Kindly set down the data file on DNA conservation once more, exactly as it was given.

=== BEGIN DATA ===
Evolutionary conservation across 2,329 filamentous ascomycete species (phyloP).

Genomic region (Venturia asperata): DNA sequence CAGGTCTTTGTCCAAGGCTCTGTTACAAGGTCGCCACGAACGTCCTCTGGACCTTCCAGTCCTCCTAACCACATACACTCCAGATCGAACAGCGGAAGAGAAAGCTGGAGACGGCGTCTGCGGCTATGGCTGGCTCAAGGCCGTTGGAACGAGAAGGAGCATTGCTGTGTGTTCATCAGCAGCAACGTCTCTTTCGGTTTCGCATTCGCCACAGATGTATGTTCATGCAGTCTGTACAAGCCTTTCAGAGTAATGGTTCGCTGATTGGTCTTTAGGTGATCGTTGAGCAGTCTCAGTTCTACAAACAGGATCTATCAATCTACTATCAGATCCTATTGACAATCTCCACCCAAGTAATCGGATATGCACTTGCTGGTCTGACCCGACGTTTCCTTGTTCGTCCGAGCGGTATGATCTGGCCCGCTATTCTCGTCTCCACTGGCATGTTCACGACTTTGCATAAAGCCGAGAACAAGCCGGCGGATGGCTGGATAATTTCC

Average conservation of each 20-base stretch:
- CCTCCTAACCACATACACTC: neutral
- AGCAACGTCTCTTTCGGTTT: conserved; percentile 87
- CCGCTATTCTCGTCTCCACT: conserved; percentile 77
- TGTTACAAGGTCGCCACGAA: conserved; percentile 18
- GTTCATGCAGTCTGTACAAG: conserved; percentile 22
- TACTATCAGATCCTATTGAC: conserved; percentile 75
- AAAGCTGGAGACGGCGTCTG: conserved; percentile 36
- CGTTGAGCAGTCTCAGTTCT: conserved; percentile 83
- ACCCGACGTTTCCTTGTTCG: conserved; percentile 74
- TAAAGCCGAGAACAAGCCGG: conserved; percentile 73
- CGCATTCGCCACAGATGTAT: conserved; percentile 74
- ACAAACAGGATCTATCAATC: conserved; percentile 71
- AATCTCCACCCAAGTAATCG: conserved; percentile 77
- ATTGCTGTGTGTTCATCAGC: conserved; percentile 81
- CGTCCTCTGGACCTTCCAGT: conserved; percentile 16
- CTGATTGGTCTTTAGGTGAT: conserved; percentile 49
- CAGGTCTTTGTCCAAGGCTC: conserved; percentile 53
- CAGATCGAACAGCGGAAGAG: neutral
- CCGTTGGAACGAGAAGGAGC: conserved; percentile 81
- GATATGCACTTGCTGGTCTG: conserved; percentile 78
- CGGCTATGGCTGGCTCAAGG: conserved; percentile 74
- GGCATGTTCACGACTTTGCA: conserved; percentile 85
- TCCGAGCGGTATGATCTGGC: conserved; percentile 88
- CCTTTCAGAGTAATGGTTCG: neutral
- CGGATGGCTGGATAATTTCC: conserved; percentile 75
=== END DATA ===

Evolutionary conservation across 2,329 filamentous ascomycete species (phyloP).

Genomic region (Venturia asperata): DNA sequence CAGGTCTTTGTCCAAGGCTCTGTTACAAGGTCGCCACGAACGTCCTCTGGACCTTCCAGTCCTCCTAACCACATACACTCCAGATCGAACAGCGGAAGAGAAAGCTGGAGACGGCGTCTGCGGCTATGGCTGGCTCAAGGCCGTTGGAACGAGAAGGAGCATTGCTGTGTGTTCATCAGCAGCAACGTCTCTTTCGGTTTCGCATTCGCCACAGATGTATGTTCATGCAGTCTGTACAAGCCTTTCAGAGTAATGGTTCGCTGATTGGTCTTTAGGTGATCGTTGAGCAGTCTCAGTTCTACAAACAGGATCTATCAATCTACTATCAGATCCTATTGACAATCTCCACCCAAGTAATCGGATATGCACTTGCTGGTCTGACCCGACGTTTCCTTGTTCGTCCGAGCGGTATGATCTGGCCCGCTATTCTCGTCTCCACTGGCATGTTCACGACTTTGCATAAAGCCGAGAACAAGCCGGCGGATGGCTGGATAATTTCC

Average conservation of each 20-base stretch:
- CCTCCTAACCACATACACTC: neutral
- AGCAACGTCTCTTTCGGTTT: conserved; percentile 87
- CCGCTATTCTCGTCTCCACT: conserved; percentile 77
- TGTTACAAGGTCGCCACGAA: conserved; percentile 18
- GTTCATGCAGTCTGTACAAG: conserved; percentile 22
- TACTATCAGATCCTATTGAC: conserved; percentile 75
- AAAGCTGGAGACGGCGTCTG: conserved; percentile 36
- CGTTGAGCAGTCTCAGTTCT: conserved; percentile 83
- ACCCGACGTTTCCTTGTTCG: conserved; percentile 74
- TAAAGCCGAGAACAAGCCGG: conserved; percentile 73
- CGCATTCGCCACAGATGTAT: conserved; percentile 74
- ACAAACAGGATCTATCAATC: conserved; percentile 71
- AATCTCCACCCAAGTAATCG: conserved; percentile 77
- ATTGCTGTGTGTTCATCAGC: conserved; percentile 81
- CGTCCTCTGGACCTTCCAGT: conserved; percentile 16
- CTGATTGGTCTTTAGGTGAT: conserved; percentile 49
- CAGGTCTTTGTCCAAGGCTC: conserved; percentile 53
- CAGATCGAACAGCGGAAGAG: neutral
- CCGTTGGAACGAGAAGGAGC: conserved; percentile 81
- GATATGCACTTGCTGGTCTG: conserved; percentile 78
- CGGCTATGGCTGGCTCAAGG: conserved; percentile 74
- GGCATGTTCACGACTTTGCA: conserved; percentile 85
- TCCGAGCGGTATGATCTGGC: conserved; percentile 88
- CCTTTCAGAGTAATGGTTCG: neutral
- CGGATGGCTGGATAATTTCC: conserved; percentile 75